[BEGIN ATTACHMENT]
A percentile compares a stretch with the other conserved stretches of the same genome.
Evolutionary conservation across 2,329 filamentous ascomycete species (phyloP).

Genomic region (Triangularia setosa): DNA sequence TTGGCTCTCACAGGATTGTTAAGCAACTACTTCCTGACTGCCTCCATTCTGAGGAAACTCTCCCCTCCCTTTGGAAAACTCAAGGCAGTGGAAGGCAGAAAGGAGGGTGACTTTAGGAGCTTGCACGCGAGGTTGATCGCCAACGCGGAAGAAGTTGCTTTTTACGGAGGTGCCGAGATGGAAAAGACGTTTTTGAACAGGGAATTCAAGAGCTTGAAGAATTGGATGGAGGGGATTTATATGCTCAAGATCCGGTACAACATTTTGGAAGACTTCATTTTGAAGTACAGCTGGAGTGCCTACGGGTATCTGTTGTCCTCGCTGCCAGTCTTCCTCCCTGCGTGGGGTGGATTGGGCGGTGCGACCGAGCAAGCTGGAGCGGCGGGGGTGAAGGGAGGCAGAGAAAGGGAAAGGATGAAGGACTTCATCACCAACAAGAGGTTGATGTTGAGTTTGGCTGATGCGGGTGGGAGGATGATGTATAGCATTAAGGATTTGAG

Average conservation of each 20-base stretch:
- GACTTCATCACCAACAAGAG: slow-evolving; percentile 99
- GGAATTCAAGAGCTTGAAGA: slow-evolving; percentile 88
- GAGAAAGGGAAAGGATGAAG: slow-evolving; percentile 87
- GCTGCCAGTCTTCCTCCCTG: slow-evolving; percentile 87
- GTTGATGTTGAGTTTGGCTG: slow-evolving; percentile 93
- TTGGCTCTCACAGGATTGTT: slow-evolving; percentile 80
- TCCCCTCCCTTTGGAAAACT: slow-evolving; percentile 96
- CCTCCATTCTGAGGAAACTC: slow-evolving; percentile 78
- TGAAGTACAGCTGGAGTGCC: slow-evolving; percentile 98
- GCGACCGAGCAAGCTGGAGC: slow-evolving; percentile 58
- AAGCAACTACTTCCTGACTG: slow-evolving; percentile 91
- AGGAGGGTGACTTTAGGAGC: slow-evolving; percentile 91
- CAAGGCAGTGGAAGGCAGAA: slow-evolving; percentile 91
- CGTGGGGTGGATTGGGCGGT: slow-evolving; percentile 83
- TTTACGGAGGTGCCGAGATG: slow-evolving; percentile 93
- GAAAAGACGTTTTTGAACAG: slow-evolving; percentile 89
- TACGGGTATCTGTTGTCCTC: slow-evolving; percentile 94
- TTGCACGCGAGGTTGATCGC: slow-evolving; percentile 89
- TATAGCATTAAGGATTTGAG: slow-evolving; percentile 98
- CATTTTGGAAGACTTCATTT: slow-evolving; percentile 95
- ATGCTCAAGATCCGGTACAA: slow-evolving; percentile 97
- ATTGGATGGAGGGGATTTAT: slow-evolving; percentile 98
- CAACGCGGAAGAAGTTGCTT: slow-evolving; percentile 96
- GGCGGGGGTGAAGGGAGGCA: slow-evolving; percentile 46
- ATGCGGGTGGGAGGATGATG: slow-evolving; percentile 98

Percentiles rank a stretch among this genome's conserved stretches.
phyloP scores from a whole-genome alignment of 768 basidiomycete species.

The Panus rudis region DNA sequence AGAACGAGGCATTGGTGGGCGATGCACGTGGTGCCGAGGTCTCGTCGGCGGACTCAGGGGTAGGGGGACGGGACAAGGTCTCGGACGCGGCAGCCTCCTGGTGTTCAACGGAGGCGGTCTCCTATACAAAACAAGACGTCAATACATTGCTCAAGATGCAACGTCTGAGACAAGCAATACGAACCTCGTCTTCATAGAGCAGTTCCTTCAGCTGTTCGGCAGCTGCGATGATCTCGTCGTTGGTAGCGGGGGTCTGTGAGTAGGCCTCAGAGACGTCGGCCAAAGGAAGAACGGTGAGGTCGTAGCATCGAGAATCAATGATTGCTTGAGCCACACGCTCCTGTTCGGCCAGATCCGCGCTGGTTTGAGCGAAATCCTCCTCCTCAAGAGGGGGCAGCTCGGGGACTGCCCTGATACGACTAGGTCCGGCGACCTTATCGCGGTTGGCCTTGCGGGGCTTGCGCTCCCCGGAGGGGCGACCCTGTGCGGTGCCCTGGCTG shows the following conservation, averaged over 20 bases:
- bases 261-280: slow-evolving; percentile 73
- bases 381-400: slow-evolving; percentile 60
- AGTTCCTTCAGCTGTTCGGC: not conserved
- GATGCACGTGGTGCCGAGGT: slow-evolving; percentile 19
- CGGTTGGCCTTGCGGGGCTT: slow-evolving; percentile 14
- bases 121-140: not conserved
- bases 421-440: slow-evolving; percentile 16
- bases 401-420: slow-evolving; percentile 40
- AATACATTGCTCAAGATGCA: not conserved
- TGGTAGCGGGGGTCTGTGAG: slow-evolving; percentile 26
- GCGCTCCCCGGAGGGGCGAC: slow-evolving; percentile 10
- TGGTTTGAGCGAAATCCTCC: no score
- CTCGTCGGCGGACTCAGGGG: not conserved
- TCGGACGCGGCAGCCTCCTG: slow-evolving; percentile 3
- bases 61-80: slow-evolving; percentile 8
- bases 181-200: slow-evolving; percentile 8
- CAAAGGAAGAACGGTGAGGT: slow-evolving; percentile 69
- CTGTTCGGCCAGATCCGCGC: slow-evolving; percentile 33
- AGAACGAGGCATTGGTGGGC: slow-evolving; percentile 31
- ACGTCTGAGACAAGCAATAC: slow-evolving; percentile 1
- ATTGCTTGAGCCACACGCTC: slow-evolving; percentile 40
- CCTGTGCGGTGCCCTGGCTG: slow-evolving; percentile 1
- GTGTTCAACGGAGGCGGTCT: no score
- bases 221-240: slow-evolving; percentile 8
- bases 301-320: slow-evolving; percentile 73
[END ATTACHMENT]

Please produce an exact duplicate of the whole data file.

A percentile compares a stretch with the other conserved stretches of the same genome.
Evolutionary conservation across 2,329 filamentous ascomycete species (phyloP).

Genomic region (Triangularia setosa): DNA sequence TTGGCTCTCACAGGATTGTTAAGCAACTACTTCCTGACTGCCTCCATTCTGAGGAAACTCTCCCCTCCCTTTGGAAAACTCAAGGCAGTGGAAGGCAGAAAGGAGGGTGACTTTAGGAGCTTGCACGCGAGGTTGATCGCCAACGCGGAAGAAGTTGCTTTTTACGGAGGTGCCGAGATGGAAAAGACGTTTTTGAACAGGGAATTCAAGAGCTTGAAGAATTGGATGGAGGGGATTTATATGCTCAAGATCCGGTACAACATTTTGGAAGACTTCATTTTGAAGTACAGCTGGAGTGCCTACGGGTATCTGTTGTCCTCGCTGCCAGTCTTCCTCCCTGCGTGGGGTGGATTGGGCGGTGCGACCGAGCAAGCTGGAGCGGCGGGGGTGAAGGGAGGCAGAGAAAGGGAAAGGATGAAGGACTTCATCACCAACAAGAGGTTGATGTTGAGTTTGGCTGATGCGGGTGGGAGGATGATGTATAGCATTAAGGATTTGAG

Average conservation of each 20-base stretch:
- GACTTCATCACCAACAAGAG: slow-evolving; percentile 99
- GGAATTCAAGAGCTTGAAGA: slow-evolving; percentile 88
- GAGAAAGGGAAAGGATGAAG: slow-evolving; percentile 87
- GCTGCCAGTCTTCCTCCCTG: slow-evolving; percentile 87
- GTTGATGTTGAGTTTGGCTG: slow-evolving; percentile 93
- TTGGCTCTCACAGGATTGTT: slow-evolving; percentile 80
- TCCCCTCCCTTTGGAAAACT: slow-evolving; percentile 96
- CCTCCATTCTGAGGAAACTC: slow-evolving; percentile 78
- TGAAGTACAGCTGGAGTGCC: slow-evolving; percentile 98
- GCGACCGAGCAAGCTGGAGC: slow-evolving; percentile 58
- AAGCAACTACTTCCTGACTG: slow-evolving; percentile 91
- AGGAGGGTGACTTTAGGAGC: slow-evolving; percentile 91
- CAAGGCAGTGGAAGGCAGAA: slow-evolving; percentile 91
- CGTGGGGTGGATTGGGCGGT: slow-evolving; percentile 83
- TTTACGGAGGTGCCGAGATG: slow-evolving; percentile 93
- GAAAAGACGTTTTTGAACAG: slow-evolving; percentile 89
- TACGGGTATCTGTTGTCCTC: slow-evolving; percentile 94
- TTGCACGCGAGGTTGATCGC: slow-evolving; percentile 89
- TATAGCATTAAGGATTTGAG: slow-evolving; percentile 98
- CATTTTGGAAGACTTCATTT: slow-evolving; percentile 95
- ATGCTCAAGATCCGGTACAA: slow-evolving; percentile 97
- ATTGGATGGAGGGGATTTAT: slow-evolving; percentile 98
- CAACGCGGAAGAAGTTGCTT: slow-evolving; percentile 96
- GGCGGGGGTGAAGGGAGGCA: slow-evolving; percentile 46
- ATGCGGGTGGGAGGATGATG: slow-evolving; percentile 98

Percentiles rank a stretch among this genome's conserved stretches.
phyloP scores from a whole-genome alignment of 768 basidiomycete species.

The Panus rudis region DNA sequence AGAACGAGGCATTGGTGGGCGATGCACGTGGTGCCGAGGTCTCGTCGGCGGACTCAGGGGTAGGGGGACGGGACAAGGTCTCGGACGCGGCAGCCTCCTGGTGTTCAACGGAGGCGGTCTCCTATACAAAACAAGACGTCAATACATTGCTCAAGATGCAACGTCTGAGACAAGCAATACGAACCTCGTCTTCATAGAGCAGTTCCTTCAGCTGTTCGGCAGCTGCGATGATCTCGTCGTTGGTAGCGGGGGTCTGTGAGTAGGCCTCAGAGACGTCGGCCAAAGGAAGAACGGTGAGGTCGTAGCATCGAGAATCAATGATTGCTTGAGCCACACGCTCCTGTTCGGCCAGATCCGCGCTGGTTTGAGCGAAATCCTCCTCCTCAAGAGGGGGCAGCTCGGGGACTGCCCTGATACGACTAGGTCCGGCGACCTTATCGCGGTTGGCCTTGCGGGGCTTGCGCTCCCCGGAGGGGCGACCCTGTGCGGTGCCCTGGCTG shows the following conservation, averaged over 20 bases:
- bases 261-280: slow-evolving; percentile 73
- bases 381-400: slow-evolving; percentile 60
- AGTTCCTTCAGCTGTTCGGC: not conserved
- GATGCACGTGGTGCCGAGGT: slow-evolving; percentile 19
- CGGTTGGCCTTGCGGGGCTT: slow-evolving; percentile 14
- bases 121-140: not conserved
- bases 421-440: slow-evolving; percentile 16
- bases 401-420: slow-evolving; percentile 40
- AATACATTGCTCAAGATGCA: not conserved
- TGGTAGCGGGGGTCTGTGAG: slow-evolving; percentile 26
- GCGCTCCCCGGAGGGGCGAC: slow-evolving; percentile 10
- TGGTTTGAGCGAAATCCTCC: no score
- CTCGTCGGCGGACTCAGGGG: not conserved
- TCGGACGCGGCAGCCTCCTG: slow-evolving; percentile 3
- bases 61-80: slow-evolving; percentile 8
- bases 181-200: slow-evolving; percentile 8
- CAAAGGAAGAACGGTGAGGT: slow-evolving; percentile 69
- CTGTTCGGCCAGATCCGCGC: slow-evolving; percentile 33
- AGAACGAGGCATTGGTGGGC: slow-evolving; percentile 31
- ACGTCTGAGACAAGCAATAC: slow-evolving; percentile 1
- ATTGCTTGAGCCACACGCTC: slow-evolving; percentile 40
- CCTGTGCGGTGCCCTGGCTG: slow-evolving; percentile 1
- GTGTTCAACGGAGGCGGTCT: no score
- bases 221-240: slow-evolving; percentile 8
- bases 301-320: slow-evolving; percentile 73